How do cultural landscapes shape our shared public memory? How do our collective planning, design and stewardship decisions affect how we assign value and manage change? Once a project is built, how do we measure success?
In an attempt to address these challenges, what role can – and should — Landscape Architecture play as collaborative participants in a national reckoning? How can the discipline prepare themselves to develop the necessary awareness and tools to address historical (and purposeful) erasure, memorials of the past, antiquated rigidity of historic government standards — and – in response, how can we commemorate the past in our shared public realm in our cities, parks, campuses (academic, cultural), and elsewhere – by amplifying community voices?
This seminar will examine the planning, design and stewardship opportunities — and constraints — frequently encountered when dealing with cultural landscapes. In addition to addressing foundational principles, this seminar will demonstrate how bridging the artificial, often segmented divides between both design and historic preservation as well as nature (accelerated by climate change resiliency) and culture can result in an expanded, holistic, and more nuanced design interventions.
Specifically, this seminar will address the issues, and identify the tools and strategies surrounding the research, analysis. planning, treatment, and management of cultural landscapes from surgical design interventions to a landscape that was (and can still be) associated with important people, cultural lifeways, or past events. Cultural landscapes are a palimpsest to be read, that can be both messy and complicated, and rich in a narrative that is waiting to be revealed.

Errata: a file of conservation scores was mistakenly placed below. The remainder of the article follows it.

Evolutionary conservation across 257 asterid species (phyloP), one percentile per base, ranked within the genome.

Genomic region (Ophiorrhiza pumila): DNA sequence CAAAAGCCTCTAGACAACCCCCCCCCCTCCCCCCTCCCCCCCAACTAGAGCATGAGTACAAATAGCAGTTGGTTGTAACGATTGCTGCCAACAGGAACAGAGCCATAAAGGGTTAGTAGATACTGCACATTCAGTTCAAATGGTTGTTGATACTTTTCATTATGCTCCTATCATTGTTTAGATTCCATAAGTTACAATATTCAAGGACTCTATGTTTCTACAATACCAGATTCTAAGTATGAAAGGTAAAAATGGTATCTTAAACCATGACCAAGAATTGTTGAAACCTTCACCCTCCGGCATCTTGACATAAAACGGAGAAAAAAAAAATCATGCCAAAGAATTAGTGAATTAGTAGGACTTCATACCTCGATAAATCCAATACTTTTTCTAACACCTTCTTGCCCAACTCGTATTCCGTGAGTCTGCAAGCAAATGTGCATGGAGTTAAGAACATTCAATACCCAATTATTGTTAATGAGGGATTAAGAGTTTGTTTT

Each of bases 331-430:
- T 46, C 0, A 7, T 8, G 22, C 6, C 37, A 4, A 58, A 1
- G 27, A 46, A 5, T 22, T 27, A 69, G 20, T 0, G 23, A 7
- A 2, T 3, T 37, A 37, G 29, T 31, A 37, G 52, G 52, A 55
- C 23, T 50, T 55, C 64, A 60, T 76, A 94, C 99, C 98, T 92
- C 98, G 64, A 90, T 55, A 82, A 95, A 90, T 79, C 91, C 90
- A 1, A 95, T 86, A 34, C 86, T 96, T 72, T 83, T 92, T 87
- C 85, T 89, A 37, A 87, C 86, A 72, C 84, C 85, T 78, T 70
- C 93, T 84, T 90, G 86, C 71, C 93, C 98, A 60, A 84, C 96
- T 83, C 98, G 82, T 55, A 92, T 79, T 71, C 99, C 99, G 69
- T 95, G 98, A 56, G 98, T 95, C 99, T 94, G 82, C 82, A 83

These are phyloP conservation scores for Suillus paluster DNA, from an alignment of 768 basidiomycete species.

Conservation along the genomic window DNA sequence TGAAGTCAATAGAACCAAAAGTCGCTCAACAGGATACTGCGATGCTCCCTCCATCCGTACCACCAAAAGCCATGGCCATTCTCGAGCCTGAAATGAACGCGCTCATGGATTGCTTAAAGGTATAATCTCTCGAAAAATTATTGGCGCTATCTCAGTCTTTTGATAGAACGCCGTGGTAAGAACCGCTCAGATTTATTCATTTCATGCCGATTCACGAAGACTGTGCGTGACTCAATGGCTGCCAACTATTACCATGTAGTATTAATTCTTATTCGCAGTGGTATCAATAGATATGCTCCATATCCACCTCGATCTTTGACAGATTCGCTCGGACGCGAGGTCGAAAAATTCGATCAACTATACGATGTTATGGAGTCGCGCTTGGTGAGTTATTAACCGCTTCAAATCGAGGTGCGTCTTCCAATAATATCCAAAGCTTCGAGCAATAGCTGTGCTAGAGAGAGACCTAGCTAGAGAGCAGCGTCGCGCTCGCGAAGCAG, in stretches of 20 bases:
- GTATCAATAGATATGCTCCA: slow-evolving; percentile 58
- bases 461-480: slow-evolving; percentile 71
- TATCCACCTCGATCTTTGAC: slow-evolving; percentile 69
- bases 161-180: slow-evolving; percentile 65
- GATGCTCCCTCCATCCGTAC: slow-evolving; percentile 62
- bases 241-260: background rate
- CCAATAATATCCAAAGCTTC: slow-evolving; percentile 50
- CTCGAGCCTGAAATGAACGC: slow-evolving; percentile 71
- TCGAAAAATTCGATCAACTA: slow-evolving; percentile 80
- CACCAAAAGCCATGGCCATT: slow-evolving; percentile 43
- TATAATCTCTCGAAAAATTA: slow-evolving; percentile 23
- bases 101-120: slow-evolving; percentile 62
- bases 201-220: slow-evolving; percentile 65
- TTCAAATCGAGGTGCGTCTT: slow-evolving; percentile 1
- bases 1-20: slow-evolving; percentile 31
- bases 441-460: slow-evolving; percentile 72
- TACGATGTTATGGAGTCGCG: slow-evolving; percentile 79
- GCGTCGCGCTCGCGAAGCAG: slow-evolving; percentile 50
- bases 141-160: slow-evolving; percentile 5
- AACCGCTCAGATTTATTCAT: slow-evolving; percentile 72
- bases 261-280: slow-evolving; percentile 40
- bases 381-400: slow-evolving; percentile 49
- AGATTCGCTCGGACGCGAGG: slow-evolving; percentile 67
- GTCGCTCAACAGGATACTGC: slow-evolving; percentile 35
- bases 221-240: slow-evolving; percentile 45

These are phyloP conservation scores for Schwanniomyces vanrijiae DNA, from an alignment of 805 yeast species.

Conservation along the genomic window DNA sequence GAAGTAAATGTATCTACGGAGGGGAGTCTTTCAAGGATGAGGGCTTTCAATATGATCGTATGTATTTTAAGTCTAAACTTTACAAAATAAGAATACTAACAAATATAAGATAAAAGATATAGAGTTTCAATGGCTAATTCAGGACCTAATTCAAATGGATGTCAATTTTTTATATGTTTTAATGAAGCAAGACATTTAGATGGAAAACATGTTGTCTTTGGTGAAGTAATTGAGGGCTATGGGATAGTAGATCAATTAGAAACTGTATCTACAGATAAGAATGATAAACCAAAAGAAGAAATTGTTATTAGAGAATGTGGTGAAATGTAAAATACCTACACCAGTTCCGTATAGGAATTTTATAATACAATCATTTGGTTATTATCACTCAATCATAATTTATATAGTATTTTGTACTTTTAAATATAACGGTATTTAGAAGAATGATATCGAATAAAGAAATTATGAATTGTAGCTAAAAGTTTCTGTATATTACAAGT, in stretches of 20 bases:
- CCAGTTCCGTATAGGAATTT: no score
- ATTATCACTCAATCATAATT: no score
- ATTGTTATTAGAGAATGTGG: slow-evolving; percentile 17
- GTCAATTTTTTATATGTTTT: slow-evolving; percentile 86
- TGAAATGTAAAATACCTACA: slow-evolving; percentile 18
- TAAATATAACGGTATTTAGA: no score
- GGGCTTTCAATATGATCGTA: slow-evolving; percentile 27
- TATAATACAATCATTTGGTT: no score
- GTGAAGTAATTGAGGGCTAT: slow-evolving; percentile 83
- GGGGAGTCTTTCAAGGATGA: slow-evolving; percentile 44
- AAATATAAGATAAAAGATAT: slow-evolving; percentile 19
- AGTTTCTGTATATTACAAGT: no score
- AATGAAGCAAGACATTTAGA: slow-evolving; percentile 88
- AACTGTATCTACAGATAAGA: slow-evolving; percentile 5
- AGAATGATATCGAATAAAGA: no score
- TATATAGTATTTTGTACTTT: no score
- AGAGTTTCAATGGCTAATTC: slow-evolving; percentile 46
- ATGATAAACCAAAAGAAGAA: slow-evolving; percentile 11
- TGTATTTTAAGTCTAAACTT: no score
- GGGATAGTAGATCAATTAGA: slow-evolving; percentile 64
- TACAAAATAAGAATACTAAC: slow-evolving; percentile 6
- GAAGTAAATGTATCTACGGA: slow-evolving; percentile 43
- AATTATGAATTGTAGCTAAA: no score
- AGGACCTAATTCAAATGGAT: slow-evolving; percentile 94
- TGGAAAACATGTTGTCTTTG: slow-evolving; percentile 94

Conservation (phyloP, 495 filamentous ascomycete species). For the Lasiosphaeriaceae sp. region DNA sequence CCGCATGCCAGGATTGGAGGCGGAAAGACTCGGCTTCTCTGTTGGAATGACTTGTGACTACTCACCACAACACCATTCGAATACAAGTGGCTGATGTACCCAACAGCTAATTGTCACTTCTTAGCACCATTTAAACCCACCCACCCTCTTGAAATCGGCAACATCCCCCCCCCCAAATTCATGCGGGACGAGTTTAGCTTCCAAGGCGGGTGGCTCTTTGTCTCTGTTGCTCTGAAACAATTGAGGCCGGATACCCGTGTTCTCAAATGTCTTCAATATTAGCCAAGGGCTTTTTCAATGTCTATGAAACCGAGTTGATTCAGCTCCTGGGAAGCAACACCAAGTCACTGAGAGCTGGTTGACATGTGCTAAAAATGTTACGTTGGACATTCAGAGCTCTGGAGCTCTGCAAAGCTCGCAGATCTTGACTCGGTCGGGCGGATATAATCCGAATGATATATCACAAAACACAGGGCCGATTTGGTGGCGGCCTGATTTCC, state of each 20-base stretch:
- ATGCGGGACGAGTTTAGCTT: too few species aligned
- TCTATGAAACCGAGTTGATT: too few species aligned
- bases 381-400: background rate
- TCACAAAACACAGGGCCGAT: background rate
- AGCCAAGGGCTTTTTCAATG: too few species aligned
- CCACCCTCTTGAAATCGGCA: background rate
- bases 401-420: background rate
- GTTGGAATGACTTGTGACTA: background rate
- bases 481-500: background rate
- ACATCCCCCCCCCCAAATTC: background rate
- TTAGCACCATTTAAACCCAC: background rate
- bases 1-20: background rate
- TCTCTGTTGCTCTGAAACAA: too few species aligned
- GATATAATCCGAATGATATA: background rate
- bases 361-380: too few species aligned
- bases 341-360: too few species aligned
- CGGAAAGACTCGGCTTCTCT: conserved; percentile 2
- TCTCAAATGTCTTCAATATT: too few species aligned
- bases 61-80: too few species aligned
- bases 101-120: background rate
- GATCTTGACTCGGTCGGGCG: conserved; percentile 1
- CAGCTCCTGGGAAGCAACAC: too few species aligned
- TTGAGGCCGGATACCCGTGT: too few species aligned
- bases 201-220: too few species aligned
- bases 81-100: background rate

Methodologies for historic research, tools for documenting existing conditions, and strategies for evaluating and analyzing cultural landscapes will be reviewed and tested. In addition, considerations and tools for assigning value, and the myriad and interrelated issues surrounding the level of design intervention, carrying capacity for change, and prescriptions for management and interpretation will also be debated. This work will be buttressed with case studies, supplemented with a small number of local site visits, and two required student presentations.
Finally, a diversity of planning, design and stewardship challenges will be addressed. This includes: physical and financial limitations for essential research; how we assess and assign significance; the value we place on context (both physical and historical); the quest for authenticity and why this is an underutilized tool in our design kits; antiquity as an asset (also known as weathering); the need to determine a landscape’s carrying capacity for change; and, the recognition of a cultural landscape's palimpsest (historic layers). Integral to this work, the necessity for communications strategies for messaging and meaningful public engagement will be a key consideration.